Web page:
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”A Yogi measures the span of his life not by the number of years but by the number of his breaths.” – Sri Swami Sivananda
One of the commonly asked questions that people will ask me is how old I am. Honestly, I tend to forget (and it’s not from senility haha). But there have been times where I’ve had to get out a calculator in order to determine my age. It’s just not something that I think about that much. And for good reasons.
It’s partly because I’m a non-conformist and it’s also because I find that age association tends to be more constrictive than empowering. Think about it – you’re always either too young or too old for something. And when someone learns your age their perspective shifts and their ingrained cultural perceptions begin to shape their idea of who you are. Over time this can have an effect on us but only if we allow it to. Time is flexible to our perception of it [Read: Mind Your Perceptions].
Between us, you are not your age.
Most of the time people are surprised when I tell them how old I am (the same age as Jesus when he died). It’s partly because I don’t fit into the cultural box that people tend to associate with my age group. Which is totally fine, because I try to maintain mental flexibility around my age. There’s a saying in Yoga about how that which we focus our attention on tends to grow in size. Mindfulness meditation practice is one way we can learn to navigate the potential pitfalls of our thoughts.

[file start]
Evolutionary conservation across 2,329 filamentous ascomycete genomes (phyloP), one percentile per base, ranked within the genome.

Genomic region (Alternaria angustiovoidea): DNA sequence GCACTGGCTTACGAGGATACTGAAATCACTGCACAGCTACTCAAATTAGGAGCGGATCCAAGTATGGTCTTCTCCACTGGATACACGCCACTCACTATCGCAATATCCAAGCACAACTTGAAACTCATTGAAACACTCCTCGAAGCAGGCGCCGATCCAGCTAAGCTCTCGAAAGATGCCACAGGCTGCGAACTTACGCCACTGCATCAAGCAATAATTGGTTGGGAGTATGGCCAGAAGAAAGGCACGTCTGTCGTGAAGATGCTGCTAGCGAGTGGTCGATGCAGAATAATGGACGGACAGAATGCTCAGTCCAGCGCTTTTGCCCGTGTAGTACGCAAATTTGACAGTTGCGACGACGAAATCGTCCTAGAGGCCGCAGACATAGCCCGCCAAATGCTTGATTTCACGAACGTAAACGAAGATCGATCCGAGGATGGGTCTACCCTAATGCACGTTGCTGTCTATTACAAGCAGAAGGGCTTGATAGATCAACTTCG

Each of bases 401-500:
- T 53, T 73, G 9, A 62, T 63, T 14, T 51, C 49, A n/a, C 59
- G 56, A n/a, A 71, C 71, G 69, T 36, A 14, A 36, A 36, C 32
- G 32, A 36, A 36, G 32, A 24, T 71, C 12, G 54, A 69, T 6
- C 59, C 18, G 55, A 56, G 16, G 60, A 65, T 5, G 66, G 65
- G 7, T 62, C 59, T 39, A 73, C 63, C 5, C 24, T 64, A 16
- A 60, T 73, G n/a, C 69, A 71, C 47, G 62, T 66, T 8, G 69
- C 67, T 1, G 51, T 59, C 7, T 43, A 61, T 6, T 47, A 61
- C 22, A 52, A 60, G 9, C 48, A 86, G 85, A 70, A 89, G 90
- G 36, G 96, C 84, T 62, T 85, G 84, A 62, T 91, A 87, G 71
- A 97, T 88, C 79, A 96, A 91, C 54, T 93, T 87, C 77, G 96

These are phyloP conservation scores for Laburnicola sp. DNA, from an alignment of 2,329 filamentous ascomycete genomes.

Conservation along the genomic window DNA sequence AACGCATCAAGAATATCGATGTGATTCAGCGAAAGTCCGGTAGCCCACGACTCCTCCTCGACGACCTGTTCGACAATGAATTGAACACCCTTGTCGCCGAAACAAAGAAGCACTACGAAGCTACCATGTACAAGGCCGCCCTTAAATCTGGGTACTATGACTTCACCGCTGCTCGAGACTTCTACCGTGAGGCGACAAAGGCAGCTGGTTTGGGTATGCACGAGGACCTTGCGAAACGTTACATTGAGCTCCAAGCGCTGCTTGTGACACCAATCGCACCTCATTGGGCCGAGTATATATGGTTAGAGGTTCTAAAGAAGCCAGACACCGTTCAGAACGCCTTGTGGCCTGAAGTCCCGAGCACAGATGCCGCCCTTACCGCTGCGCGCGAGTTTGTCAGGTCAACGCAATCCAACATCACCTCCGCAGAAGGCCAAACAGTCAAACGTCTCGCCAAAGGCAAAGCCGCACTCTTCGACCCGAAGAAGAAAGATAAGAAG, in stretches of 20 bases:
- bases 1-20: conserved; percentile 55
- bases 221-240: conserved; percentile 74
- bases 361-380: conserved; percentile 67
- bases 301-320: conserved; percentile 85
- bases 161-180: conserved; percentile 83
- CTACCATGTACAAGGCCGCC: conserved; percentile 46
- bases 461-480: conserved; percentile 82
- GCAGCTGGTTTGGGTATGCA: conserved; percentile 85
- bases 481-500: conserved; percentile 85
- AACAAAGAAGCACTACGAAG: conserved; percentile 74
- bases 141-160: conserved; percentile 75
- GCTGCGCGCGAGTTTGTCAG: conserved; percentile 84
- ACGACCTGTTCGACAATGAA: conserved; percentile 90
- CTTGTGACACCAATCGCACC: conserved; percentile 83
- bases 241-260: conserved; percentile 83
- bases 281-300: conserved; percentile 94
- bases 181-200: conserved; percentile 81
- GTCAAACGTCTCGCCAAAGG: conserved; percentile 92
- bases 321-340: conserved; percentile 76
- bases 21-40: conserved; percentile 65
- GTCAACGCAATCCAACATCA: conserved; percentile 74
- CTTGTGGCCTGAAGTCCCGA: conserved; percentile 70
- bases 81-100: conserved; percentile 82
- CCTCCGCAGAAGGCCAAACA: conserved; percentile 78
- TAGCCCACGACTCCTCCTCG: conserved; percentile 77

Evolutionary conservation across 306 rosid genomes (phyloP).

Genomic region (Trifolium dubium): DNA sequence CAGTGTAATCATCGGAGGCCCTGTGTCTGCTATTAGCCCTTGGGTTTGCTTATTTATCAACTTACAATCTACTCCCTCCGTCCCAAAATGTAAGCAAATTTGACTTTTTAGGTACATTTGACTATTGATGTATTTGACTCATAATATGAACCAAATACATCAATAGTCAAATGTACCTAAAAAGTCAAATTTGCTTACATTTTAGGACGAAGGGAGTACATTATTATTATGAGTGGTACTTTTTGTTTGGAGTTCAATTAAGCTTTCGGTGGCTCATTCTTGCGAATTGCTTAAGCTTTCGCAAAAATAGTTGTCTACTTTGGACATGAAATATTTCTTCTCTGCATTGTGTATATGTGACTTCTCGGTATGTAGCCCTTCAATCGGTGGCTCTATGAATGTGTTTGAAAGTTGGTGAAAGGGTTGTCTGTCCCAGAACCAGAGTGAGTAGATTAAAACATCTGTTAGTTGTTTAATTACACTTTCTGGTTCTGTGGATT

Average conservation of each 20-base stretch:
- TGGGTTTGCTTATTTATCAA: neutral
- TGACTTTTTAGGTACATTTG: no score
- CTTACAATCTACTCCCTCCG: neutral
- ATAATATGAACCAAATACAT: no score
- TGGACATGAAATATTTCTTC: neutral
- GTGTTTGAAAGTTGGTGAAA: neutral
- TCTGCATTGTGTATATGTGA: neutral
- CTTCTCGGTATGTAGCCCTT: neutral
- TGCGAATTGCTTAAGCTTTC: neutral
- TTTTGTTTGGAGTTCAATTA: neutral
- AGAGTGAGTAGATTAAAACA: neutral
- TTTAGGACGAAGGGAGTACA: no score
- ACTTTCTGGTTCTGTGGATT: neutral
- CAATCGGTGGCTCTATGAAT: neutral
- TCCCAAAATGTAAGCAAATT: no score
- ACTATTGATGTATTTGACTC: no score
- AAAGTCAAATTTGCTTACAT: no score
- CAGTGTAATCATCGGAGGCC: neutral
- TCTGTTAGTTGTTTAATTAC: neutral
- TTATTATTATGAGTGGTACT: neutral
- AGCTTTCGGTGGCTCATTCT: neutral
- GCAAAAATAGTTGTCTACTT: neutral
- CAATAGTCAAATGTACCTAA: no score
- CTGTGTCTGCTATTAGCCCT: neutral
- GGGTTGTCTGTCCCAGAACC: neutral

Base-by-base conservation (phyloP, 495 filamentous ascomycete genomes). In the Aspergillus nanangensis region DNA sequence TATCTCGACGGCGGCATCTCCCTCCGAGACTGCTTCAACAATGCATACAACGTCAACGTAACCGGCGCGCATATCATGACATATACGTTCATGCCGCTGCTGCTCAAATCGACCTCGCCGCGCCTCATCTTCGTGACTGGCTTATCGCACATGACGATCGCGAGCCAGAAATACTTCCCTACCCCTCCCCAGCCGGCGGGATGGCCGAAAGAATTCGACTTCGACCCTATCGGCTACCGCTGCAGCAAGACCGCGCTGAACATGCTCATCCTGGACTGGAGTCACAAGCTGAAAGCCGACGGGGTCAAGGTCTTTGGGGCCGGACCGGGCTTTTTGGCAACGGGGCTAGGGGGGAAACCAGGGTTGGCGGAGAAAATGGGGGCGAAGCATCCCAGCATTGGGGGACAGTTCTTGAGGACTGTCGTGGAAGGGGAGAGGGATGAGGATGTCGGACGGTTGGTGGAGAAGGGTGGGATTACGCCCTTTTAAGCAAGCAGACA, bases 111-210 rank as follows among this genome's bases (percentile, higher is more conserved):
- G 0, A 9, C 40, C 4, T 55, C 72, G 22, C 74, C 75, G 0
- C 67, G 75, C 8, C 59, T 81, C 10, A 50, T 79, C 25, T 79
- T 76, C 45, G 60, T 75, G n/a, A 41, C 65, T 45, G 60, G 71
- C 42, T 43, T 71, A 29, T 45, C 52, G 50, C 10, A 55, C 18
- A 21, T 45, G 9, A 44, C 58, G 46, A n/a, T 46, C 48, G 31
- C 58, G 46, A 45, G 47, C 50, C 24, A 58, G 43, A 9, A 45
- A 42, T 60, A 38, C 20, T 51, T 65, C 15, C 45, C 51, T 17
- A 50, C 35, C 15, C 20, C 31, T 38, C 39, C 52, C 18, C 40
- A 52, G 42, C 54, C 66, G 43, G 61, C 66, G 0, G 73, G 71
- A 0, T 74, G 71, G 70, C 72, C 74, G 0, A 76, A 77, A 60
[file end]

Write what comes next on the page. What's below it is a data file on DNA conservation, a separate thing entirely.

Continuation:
I’ll let you in on a couple of secrets, one of which is that your perception of yourself is one of the most powerful tools that you have in your belt. One of the ways that this comes through is how we talk about ourselves. Some examples of disempowering language patterns are:
- “I’m getting too old”
- “I’m broke”
- “That (behavior) is just who I am”
Another potential pitfall that’s commonly used in speech is in associating with our physical illnesses (example: “my arthritis”).
How we view our life experiences can also be limiting. While growing up in a small rural town in Maine, I was advised to avoid considering high school as the peak experience of my life. And any time that we get fixed on thinking about some aspect of the past as the being the “best” we create further mental resistance to anything new or different. Excessive reminiscing about the past can have a very debilitating effect on the yogic practitioner.
The other anti-aging secret that I’ll share is the value of having a regular practice of backbends. Your true physiological age can be measured by the flexibility of your spine. And psychologically, backbends help us to access the “backpack” of our past which is held in the back body. Releasing and opening the body through back bending helps us shift our past memories towards the front body and sense of the future. This process brings us more readily into the experience of the present moment.
A fellow yogini who has a youthful and powerful presence once told me that age “is all spirit.” How old is your spirit?